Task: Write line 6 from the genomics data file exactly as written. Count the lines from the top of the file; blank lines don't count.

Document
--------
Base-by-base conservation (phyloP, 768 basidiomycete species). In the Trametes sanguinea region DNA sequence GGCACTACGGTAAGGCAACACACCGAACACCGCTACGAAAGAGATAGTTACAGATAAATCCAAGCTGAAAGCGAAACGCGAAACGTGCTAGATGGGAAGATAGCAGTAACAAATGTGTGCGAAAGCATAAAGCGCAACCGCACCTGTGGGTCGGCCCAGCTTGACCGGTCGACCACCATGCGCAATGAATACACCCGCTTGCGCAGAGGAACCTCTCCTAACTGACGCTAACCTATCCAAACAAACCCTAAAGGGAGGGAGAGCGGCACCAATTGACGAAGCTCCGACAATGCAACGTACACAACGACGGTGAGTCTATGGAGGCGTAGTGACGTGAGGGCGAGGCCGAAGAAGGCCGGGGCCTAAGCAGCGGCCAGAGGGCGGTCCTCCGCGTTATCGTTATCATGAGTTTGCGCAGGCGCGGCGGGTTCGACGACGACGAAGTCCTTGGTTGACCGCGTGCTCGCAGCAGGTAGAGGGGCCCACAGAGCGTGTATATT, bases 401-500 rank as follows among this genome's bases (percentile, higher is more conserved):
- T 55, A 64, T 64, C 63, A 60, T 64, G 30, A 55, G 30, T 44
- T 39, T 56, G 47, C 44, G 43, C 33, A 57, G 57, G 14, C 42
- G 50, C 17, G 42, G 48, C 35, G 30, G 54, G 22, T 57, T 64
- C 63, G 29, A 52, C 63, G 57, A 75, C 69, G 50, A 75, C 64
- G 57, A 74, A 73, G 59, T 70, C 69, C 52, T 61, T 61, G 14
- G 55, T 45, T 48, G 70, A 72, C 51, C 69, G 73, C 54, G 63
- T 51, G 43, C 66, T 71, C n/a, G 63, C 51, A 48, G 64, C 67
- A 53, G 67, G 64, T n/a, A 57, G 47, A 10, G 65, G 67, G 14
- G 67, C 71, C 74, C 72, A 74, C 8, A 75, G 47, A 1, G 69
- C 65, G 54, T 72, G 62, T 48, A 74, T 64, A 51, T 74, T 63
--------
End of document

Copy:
- G 57, A 74, A 73, G 59, T 70, C 69, C 52, T 61, T 61, G 14